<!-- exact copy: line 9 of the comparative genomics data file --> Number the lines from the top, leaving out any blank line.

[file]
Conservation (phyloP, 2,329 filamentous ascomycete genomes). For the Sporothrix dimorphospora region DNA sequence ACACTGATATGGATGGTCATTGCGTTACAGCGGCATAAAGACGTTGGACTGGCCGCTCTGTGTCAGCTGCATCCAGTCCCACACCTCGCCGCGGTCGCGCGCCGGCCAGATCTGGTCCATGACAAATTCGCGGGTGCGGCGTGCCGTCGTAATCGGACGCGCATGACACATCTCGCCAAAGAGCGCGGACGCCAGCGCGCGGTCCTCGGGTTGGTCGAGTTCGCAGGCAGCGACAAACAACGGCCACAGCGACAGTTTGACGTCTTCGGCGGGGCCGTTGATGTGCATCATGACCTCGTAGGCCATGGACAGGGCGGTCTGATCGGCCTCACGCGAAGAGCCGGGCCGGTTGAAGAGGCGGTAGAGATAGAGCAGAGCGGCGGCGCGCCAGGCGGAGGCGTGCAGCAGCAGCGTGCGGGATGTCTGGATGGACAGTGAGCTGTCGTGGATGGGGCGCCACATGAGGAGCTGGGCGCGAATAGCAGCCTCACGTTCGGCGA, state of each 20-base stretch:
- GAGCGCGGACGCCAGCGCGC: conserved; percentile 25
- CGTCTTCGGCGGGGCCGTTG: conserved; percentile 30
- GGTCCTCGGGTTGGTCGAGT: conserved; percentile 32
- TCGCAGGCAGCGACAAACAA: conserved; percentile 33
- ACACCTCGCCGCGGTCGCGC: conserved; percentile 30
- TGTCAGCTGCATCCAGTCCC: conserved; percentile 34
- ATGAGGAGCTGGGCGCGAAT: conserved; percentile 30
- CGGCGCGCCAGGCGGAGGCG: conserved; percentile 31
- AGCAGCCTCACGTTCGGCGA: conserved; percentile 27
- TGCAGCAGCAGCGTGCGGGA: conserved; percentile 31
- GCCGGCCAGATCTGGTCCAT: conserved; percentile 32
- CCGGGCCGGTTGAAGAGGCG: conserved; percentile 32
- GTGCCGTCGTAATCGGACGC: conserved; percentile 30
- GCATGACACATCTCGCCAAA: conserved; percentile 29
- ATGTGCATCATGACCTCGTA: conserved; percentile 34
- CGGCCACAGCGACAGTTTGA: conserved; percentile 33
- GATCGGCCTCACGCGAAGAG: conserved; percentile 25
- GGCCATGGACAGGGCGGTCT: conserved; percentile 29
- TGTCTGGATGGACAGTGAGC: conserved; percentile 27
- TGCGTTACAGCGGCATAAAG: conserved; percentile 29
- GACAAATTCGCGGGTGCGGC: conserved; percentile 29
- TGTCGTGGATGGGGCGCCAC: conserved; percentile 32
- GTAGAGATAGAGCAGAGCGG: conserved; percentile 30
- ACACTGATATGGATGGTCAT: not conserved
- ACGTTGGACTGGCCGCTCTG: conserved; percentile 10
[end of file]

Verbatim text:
- CGGCGCGCCAGGCGGAGGCG: conserved; percentile 31